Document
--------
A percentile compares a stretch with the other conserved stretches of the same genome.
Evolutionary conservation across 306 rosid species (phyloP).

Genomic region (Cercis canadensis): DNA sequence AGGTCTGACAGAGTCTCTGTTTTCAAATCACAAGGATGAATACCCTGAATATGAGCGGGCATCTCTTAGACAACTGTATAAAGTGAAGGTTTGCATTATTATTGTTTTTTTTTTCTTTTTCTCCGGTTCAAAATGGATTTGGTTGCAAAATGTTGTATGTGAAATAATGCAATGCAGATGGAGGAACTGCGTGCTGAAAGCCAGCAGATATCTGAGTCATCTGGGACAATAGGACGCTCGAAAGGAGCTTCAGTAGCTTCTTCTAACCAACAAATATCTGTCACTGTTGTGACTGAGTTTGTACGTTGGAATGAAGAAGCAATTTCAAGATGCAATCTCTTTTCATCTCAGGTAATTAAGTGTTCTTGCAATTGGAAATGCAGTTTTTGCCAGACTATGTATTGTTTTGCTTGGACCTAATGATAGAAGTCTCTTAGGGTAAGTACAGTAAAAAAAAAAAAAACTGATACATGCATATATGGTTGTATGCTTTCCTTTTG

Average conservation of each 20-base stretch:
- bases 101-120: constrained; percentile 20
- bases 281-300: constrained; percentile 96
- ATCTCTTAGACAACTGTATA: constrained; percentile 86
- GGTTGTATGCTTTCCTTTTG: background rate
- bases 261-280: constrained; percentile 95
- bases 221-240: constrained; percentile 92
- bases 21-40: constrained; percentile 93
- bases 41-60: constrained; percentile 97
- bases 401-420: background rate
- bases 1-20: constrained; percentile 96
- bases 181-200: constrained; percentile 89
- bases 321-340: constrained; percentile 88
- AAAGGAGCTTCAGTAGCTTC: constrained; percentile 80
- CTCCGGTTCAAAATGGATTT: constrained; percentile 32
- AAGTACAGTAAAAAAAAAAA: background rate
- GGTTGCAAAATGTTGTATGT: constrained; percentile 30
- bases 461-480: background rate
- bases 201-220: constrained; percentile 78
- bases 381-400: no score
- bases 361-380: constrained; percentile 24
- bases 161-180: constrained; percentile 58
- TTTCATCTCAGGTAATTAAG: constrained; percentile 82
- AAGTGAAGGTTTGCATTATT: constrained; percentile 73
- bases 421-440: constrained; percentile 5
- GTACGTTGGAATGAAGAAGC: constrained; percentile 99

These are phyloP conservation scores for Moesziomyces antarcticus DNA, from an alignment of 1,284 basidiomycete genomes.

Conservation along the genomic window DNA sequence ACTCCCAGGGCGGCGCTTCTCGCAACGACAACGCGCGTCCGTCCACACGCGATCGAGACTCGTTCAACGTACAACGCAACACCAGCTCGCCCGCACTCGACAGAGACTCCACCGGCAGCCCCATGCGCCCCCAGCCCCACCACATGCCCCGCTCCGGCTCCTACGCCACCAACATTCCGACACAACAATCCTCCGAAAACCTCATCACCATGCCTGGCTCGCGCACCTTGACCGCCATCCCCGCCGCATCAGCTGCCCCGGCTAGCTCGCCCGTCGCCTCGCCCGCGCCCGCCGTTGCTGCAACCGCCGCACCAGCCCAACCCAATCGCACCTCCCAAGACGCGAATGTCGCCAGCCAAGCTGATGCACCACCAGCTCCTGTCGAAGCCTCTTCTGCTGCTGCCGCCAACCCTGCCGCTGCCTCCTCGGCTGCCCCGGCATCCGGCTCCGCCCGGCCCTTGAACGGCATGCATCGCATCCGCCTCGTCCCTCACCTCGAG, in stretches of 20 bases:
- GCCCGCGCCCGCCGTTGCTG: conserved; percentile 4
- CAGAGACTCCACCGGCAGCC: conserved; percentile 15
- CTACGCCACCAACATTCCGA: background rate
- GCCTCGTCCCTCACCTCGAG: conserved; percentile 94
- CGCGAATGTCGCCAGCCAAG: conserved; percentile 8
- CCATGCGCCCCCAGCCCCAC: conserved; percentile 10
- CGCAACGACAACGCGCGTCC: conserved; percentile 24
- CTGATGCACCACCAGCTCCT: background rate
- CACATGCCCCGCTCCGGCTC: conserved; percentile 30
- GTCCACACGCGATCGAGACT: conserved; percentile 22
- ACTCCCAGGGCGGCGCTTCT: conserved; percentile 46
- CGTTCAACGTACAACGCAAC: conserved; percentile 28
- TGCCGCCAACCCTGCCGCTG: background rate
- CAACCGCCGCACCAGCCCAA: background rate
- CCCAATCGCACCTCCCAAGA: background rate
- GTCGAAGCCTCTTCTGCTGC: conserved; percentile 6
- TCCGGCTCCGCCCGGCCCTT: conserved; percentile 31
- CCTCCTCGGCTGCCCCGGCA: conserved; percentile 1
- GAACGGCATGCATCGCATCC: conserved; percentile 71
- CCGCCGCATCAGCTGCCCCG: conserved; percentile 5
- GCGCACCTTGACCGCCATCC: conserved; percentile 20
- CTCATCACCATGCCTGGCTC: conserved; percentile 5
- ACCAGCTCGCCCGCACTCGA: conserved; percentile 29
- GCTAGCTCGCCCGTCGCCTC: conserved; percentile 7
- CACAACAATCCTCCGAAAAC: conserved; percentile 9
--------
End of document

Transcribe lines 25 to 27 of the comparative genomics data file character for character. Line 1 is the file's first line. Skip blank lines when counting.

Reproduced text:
- bases 161-180: constrained; percentile 58
- TTTCATCTCAGGTAATTAAG: constrained; percentile 82
- AAGTGAAGGTTTGCATTATT: constrained; percentile 73